initial theorisations – thus dysfunctions and strains are added, political
effects newly theorised, subjectivities explored, ‘subcultures’ clarified
– and so on. The field expands and settles into generative ‘traditions’,
‘perspectives’ or ‘schools’, as in Collins’s (1994) account. Waves of additional
theorising from parallel fields (psychology, economics, anthropology and
then linguistics or various philosophies) are incorporated or fought off.
The influence of specific constraints of institutionalisation, the needs
to pursue research programmes, justify rational theory choice, publish,
engage with pedagogical structures, relate to funding agencies and so on,
are as important as the need to clarify experience and address everyday
Idea #2 – reflexive
Seeing ‘second phase’ theorising
as the result of professionalisation and institutionalisation enables the
second tie with experience to be developed. Theorising goes on in
universities, and university life offers some experiences shared between
students and staff. This can be linked explicitly to the task of applying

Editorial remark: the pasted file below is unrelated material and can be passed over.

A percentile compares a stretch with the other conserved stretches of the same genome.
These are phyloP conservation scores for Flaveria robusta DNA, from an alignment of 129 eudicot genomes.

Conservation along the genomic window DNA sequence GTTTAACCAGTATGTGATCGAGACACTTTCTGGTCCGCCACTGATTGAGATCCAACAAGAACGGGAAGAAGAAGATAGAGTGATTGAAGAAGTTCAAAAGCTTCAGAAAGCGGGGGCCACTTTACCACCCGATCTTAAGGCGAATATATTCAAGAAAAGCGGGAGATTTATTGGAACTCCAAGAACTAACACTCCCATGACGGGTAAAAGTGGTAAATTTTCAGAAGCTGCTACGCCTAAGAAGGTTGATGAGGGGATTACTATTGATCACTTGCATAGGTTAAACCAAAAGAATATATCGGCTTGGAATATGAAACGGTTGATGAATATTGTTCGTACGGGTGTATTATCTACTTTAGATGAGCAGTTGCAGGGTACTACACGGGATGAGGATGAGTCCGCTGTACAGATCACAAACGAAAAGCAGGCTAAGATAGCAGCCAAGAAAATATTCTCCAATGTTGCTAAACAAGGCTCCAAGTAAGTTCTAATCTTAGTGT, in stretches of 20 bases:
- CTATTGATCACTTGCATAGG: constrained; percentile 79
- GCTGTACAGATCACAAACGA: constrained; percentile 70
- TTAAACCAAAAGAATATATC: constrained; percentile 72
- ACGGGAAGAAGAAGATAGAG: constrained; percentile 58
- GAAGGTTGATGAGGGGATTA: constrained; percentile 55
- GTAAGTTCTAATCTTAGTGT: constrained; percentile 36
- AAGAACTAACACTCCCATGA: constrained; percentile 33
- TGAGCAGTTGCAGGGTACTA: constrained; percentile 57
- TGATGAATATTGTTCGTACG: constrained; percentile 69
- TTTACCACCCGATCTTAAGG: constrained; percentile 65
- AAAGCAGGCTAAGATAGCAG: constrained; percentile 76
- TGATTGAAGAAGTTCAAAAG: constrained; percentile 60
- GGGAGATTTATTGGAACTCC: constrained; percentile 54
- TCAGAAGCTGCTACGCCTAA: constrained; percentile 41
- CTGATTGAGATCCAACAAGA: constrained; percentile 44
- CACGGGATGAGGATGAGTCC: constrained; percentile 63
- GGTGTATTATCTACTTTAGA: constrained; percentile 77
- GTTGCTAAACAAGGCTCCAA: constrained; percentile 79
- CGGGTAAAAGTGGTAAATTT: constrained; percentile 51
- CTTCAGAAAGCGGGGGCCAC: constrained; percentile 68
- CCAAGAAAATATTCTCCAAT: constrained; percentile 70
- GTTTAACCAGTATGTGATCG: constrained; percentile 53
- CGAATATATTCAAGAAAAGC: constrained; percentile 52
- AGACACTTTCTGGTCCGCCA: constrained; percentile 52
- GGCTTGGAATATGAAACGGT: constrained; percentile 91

social theory as the examples below might indicate.
1. There is quite a lot
of oldish marxist analysis of academic life as ‘ideology’. Some more concrete
examples I have used include trying out Althusser’s notion of ‘hailing’
[see file] on the mechanisms of university assessment
schemes (instead of his actual examples), and exploring (student) reactions
and resistances in terms of ‘coding and decoding’ in Hall, ‘multi-accentuality’
in Volosinov, or ‘counter-identification’ in Pêcheux.
2. Habermas on the ‘ideal speech
act’ could be used to try and grasp the peculiar nature of academic discourse,
as he briefly suggests himself at one point. Students might critically
apply additional concepts like ‘distorted communication’ or ‘strategic
communication’ too. These concepts might be tried out on notions of the
‘ideal seminar’, perhaps, or on types of ‘student involvement’.
3. I have ‘applied’ work in media
theory on narratives as (ideological) ‘positioning devices’ to invite reflection
upon academic narratives and their possible effects in ‘academic realism’
[see file] . This parallels some of the recent